in case you missed it, or in case you didn't
Assorted items off the top of the head.
Kenpom or conspiracy. The Big Ten got a wet sloppy kiss from the committee this year. While they scored the expected Sweet Sixteen seeds, where eyebrows cocked was about the other four teams. Michigan got an eight, Illinois a nine, Penn State and Michigan State tens. For all the bubble talk over the last month when it came down to it no Big Ten team was one of the last seven(!) in, and Michigan wasn't even on the bubble.
Talk radio in Boulder, Colorado will center around the fact that OSU's AD was the head of the committee, but I wonder if people in the room actually paid attention to how well the Big Ten represented in Kenpom and other computer rankings. They definitely didn't do this on a team level—Kenpom #17 Utah State got rewarded with a 12 seed, #19 Belmont a 13—so maybe it's just a coincidence and the conspiracy theorists are closer to right.
As far as Michigan specifically, I also wonder if Michigan's narrow losses to Kansas, Ohio State, Syracuse, and Wisconsin were an influence. At first blush they look way overseeded. Narrow losses and a blazing finish might explain the difference between Michigan's resume and its seed.
The opponent. It's "hey, look at this coach who should definitely be fired" week on MGoBlog as Michigan draws dead man walking Bruce Pearl and his Tennessee probably-not-Volunteers.
Q: how many tournament appearances do you have left
A: plenty, ask Tim Floyd
Q: AT TENNESSEE SMART GUY
Despite seeming to be overseeded, Michigan caught an opponent that's equally, if not more, uninspiring on paper. Tennessee was 8-8 in the crappy SEC and had a violently mixed nonconference schedule that features wins over Pitt, Villanova, VCU, and Belmont (twice, albeit the second time by just one) and losses against Oakland, Charleston, and Charlotte. In the SEC tournament they beat Arkansas before losing to Florida.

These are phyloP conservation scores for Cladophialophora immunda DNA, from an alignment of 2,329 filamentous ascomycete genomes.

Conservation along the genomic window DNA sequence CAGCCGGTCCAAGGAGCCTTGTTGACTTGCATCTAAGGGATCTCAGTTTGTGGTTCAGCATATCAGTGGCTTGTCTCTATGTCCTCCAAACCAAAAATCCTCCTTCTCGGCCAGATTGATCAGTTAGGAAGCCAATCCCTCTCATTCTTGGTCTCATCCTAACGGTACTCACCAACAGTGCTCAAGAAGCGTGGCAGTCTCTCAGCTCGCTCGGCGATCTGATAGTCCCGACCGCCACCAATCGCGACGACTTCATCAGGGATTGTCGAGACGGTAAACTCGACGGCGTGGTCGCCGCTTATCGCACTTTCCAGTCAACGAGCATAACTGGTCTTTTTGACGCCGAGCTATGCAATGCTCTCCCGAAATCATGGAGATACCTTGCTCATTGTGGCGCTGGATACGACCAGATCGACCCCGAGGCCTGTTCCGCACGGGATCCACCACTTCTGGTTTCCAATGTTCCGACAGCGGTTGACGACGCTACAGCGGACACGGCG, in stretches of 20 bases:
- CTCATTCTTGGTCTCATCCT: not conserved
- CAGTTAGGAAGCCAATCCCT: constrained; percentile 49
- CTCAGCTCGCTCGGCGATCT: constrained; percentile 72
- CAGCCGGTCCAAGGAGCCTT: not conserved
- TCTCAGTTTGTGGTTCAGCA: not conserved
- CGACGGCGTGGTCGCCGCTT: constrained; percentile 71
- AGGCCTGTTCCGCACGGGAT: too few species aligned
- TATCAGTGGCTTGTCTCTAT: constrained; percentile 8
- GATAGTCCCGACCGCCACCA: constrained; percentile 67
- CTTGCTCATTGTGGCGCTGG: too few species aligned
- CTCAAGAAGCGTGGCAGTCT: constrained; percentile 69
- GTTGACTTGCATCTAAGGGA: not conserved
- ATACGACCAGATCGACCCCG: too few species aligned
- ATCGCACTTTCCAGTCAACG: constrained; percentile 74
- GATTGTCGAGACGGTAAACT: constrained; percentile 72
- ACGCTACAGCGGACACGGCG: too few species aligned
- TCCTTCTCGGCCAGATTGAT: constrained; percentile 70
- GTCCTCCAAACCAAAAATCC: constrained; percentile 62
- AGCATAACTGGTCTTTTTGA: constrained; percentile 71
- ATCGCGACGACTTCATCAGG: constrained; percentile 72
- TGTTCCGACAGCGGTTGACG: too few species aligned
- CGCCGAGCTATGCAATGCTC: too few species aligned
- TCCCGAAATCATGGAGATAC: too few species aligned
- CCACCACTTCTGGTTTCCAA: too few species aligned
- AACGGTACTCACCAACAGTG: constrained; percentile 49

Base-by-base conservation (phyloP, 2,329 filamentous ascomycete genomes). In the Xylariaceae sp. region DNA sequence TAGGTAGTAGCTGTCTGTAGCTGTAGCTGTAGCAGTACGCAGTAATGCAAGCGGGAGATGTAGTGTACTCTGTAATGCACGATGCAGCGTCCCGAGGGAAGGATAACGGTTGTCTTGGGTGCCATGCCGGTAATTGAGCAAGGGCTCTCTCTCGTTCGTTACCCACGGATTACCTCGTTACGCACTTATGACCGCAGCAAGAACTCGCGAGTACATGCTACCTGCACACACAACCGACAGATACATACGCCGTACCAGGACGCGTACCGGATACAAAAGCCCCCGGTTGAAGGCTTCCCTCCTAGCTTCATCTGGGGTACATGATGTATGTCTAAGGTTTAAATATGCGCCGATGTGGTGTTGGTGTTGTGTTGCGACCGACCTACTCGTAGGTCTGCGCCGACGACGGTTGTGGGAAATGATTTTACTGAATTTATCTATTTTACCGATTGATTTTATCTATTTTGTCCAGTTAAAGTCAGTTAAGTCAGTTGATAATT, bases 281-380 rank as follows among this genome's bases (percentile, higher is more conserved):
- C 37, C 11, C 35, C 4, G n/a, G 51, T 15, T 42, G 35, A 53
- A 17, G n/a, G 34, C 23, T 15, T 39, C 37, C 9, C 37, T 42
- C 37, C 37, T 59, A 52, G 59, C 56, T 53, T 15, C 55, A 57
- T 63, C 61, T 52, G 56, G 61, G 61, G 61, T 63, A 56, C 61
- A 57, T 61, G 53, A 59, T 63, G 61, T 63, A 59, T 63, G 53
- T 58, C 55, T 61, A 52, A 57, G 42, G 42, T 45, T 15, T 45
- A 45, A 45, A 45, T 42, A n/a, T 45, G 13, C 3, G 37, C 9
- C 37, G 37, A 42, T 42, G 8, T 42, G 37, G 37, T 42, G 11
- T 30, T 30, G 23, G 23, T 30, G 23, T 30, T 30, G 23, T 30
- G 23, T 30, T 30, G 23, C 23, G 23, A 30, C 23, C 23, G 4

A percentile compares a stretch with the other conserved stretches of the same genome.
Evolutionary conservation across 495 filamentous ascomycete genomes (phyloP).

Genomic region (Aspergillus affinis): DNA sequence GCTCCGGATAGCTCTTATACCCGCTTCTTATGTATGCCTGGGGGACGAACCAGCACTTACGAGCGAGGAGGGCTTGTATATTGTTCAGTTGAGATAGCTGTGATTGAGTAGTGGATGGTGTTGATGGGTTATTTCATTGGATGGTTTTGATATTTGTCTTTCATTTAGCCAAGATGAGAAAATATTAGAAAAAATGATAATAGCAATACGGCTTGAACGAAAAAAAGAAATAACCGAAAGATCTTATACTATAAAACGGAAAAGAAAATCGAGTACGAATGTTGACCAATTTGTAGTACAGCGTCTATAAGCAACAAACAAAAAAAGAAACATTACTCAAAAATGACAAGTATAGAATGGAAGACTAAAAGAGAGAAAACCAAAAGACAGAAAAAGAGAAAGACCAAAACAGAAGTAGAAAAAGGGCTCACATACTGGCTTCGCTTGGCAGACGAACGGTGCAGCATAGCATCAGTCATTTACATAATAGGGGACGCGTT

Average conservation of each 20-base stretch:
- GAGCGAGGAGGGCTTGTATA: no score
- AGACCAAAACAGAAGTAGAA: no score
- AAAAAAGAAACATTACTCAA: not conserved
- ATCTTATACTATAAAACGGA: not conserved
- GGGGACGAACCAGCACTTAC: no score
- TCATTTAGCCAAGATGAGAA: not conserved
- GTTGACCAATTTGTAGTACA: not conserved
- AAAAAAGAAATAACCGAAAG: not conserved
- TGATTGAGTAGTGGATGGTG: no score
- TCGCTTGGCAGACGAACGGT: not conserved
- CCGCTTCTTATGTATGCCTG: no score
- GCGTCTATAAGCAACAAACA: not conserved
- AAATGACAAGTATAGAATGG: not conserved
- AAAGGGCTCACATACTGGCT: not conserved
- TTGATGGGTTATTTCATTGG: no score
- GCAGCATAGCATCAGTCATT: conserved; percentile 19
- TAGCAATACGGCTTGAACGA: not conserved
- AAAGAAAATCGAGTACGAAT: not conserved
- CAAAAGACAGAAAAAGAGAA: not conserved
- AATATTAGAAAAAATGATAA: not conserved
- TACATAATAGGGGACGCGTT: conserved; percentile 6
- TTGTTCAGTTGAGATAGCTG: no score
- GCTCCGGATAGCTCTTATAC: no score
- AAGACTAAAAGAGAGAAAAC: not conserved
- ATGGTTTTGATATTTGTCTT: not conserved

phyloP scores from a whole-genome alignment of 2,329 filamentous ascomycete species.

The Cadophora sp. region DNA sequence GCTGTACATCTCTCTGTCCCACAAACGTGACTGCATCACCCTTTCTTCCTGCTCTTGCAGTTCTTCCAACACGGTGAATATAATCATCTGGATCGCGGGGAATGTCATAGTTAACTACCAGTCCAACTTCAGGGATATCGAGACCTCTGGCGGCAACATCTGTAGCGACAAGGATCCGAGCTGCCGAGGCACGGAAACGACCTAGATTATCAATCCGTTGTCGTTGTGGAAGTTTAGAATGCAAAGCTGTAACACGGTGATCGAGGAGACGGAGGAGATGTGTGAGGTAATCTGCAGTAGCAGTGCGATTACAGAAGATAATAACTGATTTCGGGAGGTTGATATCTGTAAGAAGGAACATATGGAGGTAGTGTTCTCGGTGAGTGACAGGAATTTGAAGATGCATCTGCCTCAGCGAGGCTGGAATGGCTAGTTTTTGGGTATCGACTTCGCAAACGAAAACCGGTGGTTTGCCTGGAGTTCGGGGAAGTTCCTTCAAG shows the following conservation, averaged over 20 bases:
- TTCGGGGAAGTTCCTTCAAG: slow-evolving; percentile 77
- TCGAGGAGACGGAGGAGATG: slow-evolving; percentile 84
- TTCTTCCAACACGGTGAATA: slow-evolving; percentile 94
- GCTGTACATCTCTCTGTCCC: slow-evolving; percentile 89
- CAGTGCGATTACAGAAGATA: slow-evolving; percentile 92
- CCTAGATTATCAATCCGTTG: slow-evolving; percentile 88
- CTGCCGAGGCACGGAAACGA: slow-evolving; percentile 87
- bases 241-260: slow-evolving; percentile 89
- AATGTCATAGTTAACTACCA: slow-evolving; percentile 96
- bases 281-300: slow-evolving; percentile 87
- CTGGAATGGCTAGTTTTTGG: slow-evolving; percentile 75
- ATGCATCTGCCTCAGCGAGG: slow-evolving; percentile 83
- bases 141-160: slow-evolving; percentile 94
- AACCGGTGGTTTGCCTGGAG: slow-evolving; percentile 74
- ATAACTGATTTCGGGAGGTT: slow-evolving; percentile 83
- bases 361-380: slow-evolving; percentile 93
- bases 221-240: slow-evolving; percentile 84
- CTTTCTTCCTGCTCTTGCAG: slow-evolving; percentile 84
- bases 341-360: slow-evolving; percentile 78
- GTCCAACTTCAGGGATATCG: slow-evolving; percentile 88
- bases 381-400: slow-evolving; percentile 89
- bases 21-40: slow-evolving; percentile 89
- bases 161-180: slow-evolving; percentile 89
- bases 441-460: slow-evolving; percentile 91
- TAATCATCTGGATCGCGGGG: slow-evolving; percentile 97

Kenpom has them 55th. Michigan's up to 40th after splitting their pair at the BTT, so Michigan will be about a 60% favorite according to the system. Tennessee's most outlying statistical points are great offensive rebounding (12th nationally at almost 38%) and terrible three point shooting (30%, 315th). They're vaguely in the middle of the pack in everything else, above average at most things except getting their shots blocked.
crap, he can drive past white guys
The stars. Tennessee's offense revolves around SF Scotty Hopson and and PF Tobias Harris to about the same extent Michigan's revolves around Harris and Hardaway, except for the fact that Hopson and Harris actually get some time on the bench. They're kind of meh as far as efficiency goes; Hopson is a good three point shooter (38%) but no one else on the team is much of a threat.
The guy you're going to be screaming "AAAARGH REBOUND" at is Brian Williams (not that Bison Dele), who's ninth nationally in OREB%. He's a foul machine averaging 5.5 per 40 minutes and only gets about 20 per game but his backup is just a slightly worse version of him: John Fields is a foul machine averaging 7.2 per 40 who vacuums up offensive rebounds at only a slightly less monstrous rate.
The best team ever, for a given definition. Yes: right now this team is better than the Sims/Harris '09 team that slid into the tournament for the first time in forever by both Kenpom and tourney seeding metrics. This has been a remarkable job by Beilein; if he can build on it the next couple years Michigan will have an actual program again.